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Themes in e-liquid concept names as a marketing tactic: evidence from Premarket Tobacco Product Applications in the USA
  1. Linnea Laestadius1,
  2. Julia Vassey2,
  3. Minji Kim3,
  4. Jenny Ozga4,
  5. Dongmei Li5,
  6. Cassandra Stanton4,
  7. Heather Wipfli2,
  8. Jennifer B Unger2
  1. 1Zilber School of Public Health, University of Wisconsin-Milwaukee, Milwaukee, Wisconsin, USA
  2. 2Department of Population and Public Health Sciences, University of Southern California, Los Angeles, California, USA
  3. 3Department of Health Promotion, Education, and Behavior, University of South Carolina, Columbia, South Carolina, USA
  4. 4Behavioral Health and Health Policy Practice, Westat, Inc, Rockville, Maryland, USA
  5. 5Department of Clinical and Translational Research, University of Rochester Medical Center, Rochester, New York, USA
  1. Correspondence to Dr Linnea Laestadius, Zilber School of Public Health, University of Wisconsin-Milwaukee, Milwaukee, WI 53211, USA; llaestad{at}

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Concept naming of flavours is popular among e-liquid manufacturers.1–3 Rather than explicitly stating a taste or smell, these names convey aesthetics or sensations (eg, unicorn, frostbite, roadhouse), as well as positive health and lifestyle experiences (eg, relaxed, blissful).4 Concept names are frequently accompanied by colourful packaging and bottle designs that reinforce their connotations.1 2 While concept naming is not novel, its impact on youth appeal, as distinct from the flavours themselves, is understudied.5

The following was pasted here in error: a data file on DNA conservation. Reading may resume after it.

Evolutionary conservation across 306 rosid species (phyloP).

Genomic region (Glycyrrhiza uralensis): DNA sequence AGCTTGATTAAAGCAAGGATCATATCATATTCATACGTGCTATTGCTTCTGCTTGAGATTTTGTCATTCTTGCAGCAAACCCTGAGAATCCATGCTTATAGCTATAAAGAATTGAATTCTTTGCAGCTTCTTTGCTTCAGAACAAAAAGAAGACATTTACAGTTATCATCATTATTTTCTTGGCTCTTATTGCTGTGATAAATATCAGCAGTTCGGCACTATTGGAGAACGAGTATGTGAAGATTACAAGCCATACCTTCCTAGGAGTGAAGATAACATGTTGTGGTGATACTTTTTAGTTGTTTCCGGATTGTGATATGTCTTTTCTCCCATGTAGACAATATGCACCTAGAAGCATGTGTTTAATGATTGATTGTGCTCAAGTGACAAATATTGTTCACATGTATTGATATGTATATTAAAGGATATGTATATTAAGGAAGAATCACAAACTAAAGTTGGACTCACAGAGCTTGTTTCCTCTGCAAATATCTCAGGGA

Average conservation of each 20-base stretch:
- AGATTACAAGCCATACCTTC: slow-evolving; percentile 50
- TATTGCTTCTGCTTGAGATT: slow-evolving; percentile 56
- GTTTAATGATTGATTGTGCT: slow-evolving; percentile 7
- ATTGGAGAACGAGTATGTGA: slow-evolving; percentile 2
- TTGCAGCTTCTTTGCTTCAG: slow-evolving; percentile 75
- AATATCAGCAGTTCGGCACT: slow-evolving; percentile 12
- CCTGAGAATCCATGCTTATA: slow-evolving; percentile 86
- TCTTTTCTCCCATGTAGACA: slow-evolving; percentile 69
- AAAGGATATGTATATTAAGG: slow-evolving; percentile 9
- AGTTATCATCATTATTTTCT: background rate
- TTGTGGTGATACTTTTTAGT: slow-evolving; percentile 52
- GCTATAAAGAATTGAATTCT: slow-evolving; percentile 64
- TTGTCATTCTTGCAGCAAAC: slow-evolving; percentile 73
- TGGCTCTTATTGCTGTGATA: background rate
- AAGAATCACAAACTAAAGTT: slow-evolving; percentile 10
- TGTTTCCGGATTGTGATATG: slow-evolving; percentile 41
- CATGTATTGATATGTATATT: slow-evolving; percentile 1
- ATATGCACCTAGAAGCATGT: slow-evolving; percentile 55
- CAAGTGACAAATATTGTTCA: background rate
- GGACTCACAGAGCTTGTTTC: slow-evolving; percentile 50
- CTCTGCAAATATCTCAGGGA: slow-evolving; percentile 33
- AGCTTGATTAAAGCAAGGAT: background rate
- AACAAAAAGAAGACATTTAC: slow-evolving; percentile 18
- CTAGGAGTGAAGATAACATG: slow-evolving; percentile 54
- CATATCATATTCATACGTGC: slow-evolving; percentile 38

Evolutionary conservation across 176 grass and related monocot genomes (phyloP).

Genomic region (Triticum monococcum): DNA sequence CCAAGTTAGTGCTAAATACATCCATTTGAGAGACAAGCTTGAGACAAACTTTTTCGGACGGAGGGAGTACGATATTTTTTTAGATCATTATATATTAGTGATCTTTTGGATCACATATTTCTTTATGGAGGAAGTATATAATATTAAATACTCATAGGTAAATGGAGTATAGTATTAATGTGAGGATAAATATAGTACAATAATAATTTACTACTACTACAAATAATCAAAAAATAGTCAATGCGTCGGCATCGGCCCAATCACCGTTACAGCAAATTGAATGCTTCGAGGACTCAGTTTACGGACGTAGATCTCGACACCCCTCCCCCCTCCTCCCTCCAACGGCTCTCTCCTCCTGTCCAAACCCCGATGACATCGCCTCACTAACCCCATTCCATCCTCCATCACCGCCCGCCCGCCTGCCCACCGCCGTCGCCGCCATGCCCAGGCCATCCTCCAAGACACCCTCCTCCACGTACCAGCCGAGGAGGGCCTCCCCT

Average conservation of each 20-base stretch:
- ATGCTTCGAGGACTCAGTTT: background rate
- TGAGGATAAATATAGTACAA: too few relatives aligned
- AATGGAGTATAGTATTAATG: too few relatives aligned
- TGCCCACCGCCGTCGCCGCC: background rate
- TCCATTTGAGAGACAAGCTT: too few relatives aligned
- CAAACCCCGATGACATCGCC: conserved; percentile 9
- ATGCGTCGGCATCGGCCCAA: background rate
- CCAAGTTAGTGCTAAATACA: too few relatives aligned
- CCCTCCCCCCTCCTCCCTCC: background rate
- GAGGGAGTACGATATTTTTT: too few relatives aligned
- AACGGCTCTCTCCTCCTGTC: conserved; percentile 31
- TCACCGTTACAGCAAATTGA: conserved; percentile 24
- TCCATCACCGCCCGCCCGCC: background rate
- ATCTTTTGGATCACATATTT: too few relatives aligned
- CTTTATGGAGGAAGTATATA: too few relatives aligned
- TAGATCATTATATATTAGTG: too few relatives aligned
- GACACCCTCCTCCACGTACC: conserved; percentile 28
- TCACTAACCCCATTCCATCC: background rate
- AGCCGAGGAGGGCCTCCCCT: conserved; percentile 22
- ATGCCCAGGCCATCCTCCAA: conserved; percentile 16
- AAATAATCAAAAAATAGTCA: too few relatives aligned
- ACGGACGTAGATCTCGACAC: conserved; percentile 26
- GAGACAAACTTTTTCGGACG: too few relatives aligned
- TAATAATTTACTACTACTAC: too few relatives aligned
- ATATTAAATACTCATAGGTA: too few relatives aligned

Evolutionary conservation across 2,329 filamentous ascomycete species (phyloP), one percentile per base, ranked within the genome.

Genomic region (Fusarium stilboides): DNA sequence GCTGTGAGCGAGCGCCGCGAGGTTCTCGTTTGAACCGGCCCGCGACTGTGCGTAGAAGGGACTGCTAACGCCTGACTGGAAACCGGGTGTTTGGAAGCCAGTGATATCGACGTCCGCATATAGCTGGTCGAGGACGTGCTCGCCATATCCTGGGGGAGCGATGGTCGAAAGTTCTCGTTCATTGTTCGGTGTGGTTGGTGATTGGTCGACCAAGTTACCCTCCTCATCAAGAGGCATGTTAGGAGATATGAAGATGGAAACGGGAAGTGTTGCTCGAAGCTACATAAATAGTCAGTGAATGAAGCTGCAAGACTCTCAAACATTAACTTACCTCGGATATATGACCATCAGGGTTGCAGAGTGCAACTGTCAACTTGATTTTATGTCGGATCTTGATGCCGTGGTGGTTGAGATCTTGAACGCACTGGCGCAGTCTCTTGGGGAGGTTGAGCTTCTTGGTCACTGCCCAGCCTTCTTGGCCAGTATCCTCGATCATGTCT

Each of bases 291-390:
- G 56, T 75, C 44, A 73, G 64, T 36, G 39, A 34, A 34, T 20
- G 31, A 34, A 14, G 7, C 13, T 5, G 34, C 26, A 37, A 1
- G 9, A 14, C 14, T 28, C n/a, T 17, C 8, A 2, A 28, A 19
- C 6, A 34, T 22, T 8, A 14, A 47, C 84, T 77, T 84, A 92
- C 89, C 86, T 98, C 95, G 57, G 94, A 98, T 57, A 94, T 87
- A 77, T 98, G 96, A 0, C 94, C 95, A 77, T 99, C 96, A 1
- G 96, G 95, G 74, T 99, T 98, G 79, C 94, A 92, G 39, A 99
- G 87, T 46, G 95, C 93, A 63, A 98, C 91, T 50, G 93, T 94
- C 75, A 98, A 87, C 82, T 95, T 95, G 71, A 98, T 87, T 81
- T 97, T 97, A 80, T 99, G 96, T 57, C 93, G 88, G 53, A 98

Concept naming warrants additional attention following US regulatory developments limiting characterising flavours in e-liquids. Several states and localities (eg, New York, Massachusetts, San Francisco) prohibited the sale of non-tobacco-flavoured electronic cigarette (e-cigarette) and e-liquid products as early as 2020,6 and as of April 2022, the US Food and Drug Administration (FDA) issued Premarket Tobacco Product Marketing Granted Orders only for tobacco-flavoured e-cigarette and e-liquid products, denying many flavoured products.7 Several countries, including China and Denmark, have announced similar restrictions.8 Prior research suggests that tobacco companies attempt to bypass flavour restrictions through concept names that obscure flavour profiles.9 10 …

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  • Contributors All authors assisted with study development and manuscript content. LL, JV, MK, JO and DL reviewed PMTA lists. LL prepared the full draft, with the other authors assisting with edits.

  • Funding This work is a cross-institution collaborative project from the Marketing Influences Special Interest Group supported, in part, by U54-DA046060-01 from the Center for Coordination of Analytics, Science, Enhancement and Logistics (CASEL) in Tobacco Regulatory Science (National Institute of Drug Abuse (NIDA) and the Food and Drug Administration’s Center for Tobacco Products (FDA CTP)). Research reported in this publication was supported in part by U54CA180905 from the National Cancer Institute (NCI) and the FDA CTP-funded Tobacco Centers of Regulatory Science (TCORS) at the University of Southern California, U54CA228110 from the WNY Center for Research on Flavored Tobacco Products (CRoFT) under cooperative agreement, and the University of Rochester CTSA award UL1 TR002001 from the National Center for Advancing Translational Sciences of the National Institutes of Health.

  • Disclaimer The content is solely the responsibility of the authors and does not necessarily represent the official views of the funders or affiliated institutions.

  • Competing interests None declared.

  • Provenance and peer review Not commissioned; externally peer reviewed.